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douse (v.)

1550s, "to strike, punch," which is perhaps from Middle Dutch dossen "beat forcefully" or a similar Low German word. Meaning "to strike or lower (a sail) in haste" is recorded from 1620s; that of "to extinguish (a light)" is slang from 1785; perhaps influenced by dout (1520s), an obsolete contraction of do out (compare doff, don).

OED and Century Dictionary regard the meaning "to thrust or plunge into water, to throw water over" (c. 1600) as a separate word, of unknown origin (perhaps Scandinavian), though admitting there may be a connection of some sort. Wedgwood thinks this word imitative of the sound of the action. Related: Doused; dousing.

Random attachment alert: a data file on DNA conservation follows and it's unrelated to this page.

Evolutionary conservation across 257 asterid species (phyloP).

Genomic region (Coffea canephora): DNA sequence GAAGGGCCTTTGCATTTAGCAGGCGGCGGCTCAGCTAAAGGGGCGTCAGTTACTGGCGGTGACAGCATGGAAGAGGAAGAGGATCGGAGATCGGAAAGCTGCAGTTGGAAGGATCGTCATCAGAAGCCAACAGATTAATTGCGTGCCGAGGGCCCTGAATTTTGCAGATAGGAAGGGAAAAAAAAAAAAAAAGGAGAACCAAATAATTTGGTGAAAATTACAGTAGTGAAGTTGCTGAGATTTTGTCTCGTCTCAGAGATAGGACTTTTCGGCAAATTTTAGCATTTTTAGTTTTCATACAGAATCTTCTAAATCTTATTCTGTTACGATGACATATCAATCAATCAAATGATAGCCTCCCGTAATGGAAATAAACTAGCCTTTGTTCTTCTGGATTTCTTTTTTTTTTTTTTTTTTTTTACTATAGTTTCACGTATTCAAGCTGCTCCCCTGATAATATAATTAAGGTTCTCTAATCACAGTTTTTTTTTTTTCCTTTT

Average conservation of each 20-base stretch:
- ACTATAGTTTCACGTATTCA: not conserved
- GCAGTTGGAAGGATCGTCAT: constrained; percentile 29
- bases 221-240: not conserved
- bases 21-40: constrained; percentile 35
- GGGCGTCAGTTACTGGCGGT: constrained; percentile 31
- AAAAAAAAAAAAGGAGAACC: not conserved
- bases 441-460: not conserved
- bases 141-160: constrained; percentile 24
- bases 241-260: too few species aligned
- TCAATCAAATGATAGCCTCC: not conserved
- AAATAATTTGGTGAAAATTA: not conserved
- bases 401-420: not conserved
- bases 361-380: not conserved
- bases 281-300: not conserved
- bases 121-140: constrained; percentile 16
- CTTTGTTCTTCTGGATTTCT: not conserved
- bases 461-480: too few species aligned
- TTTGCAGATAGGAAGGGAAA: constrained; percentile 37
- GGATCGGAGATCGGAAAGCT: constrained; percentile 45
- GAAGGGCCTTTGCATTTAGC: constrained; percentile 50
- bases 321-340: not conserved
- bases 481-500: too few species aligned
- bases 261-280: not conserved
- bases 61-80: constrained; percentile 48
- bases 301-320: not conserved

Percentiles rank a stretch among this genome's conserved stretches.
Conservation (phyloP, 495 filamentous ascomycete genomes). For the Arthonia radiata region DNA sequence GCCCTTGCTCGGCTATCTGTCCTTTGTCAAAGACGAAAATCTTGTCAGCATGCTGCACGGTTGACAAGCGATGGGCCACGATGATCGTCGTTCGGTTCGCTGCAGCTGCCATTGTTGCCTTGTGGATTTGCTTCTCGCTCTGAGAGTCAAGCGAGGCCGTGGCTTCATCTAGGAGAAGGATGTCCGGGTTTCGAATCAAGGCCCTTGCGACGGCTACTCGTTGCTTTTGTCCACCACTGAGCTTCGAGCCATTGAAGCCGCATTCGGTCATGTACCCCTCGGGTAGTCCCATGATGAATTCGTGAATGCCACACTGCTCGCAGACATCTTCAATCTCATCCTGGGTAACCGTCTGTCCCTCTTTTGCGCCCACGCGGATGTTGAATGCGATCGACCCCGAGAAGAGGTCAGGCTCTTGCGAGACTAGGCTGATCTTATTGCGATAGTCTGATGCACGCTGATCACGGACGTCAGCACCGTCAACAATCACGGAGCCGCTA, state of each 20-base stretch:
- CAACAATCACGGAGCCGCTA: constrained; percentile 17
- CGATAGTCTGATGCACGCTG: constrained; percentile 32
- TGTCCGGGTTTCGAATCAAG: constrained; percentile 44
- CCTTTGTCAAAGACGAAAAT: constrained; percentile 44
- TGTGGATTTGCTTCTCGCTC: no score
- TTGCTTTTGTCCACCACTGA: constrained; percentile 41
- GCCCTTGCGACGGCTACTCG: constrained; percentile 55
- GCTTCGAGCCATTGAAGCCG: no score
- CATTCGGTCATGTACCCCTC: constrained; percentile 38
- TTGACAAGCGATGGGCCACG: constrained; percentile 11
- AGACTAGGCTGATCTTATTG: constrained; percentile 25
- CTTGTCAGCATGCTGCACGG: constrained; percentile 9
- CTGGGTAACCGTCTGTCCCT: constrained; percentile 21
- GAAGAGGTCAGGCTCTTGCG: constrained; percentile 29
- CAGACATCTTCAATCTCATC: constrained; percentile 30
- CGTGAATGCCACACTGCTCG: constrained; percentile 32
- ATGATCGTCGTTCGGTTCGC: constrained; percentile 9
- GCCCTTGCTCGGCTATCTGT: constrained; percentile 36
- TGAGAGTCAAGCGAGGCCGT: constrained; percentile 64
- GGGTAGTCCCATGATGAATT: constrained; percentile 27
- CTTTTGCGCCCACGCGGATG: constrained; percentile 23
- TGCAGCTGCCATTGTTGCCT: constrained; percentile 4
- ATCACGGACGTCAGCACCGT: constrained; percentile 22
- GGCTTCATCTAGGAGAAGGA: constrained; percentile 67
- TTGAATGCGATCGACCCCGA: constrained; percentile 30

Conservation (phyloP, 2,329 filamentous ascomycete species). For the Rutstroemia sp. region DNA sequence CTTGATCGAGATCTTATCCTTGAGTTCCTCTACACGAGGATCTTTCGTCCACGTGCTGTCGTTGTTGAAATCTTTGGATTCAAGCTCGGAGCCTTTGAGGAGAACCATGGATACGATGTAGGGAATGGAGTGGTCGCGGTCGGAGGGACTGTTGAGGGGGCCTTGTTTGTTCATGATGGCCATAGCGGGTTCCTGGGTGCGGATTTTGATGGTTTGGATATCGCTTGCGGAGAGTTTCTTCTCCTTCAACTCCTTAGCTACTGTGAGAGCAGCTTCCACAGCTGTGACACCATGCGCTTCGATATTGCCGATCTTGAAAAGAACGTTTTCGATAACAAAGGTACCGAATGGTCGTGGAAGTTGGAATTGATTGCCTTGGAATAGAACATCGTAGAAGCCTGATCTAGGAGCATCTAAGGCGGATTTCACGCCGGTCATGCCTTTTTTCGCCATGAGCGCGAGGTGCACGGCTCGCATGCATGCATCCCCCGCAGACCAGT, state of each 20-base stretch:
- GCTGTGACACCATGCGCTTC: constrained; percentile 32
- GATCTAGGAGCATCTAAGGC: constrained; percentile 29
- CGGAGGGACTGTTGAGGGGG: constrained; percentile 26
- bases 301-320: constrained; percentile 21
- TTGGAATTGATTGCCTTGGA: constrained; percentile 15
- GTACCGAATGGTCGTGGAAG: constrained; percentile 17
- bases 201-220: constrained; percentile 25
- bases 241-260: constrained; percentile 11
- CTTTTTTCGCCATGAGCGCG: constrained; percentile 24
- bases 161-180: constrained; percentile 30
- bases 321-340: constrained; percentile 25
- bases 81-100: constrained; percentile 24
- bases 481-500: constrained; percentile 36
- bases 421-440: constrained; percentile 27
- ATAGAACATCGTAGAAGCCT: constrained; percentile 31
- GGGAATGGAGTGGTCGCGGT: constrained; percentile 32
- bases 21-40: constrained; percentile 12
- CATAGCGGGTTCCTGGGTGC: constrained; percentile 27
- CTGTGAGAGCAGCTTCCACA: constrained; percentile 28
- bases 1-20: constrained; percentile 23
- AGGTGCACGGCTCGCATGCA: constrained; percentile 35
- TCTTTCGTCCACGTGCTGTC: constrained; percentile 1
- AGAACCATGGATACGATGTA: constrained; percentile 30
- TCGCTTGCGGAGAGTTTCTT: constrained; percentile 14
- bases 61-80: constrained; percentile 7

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Definitions of douse from WordNet

douse (v.)
put out, as of a candle or a light;
Synonyms: put out
douse (v.)
wet thoroughly;
Synonyms: dowse
douse (v.)
dip into a liquid;
Synonyms: dip / duck
douse (v.)
immerse briefly into a liquid so as to wet, coat, or saturate;
Synonyms: dunk / dip / souse / plunge
douse (v.)
lower quickly;
douse a sail
douse (v.)
slacken;
douse a rope
Synonyms: dowse
douse (v.)
cover with liquid; pour liquid onto;
Synonyms: drench / dowse / soak / sop / souse
From wordnet.princeton.edu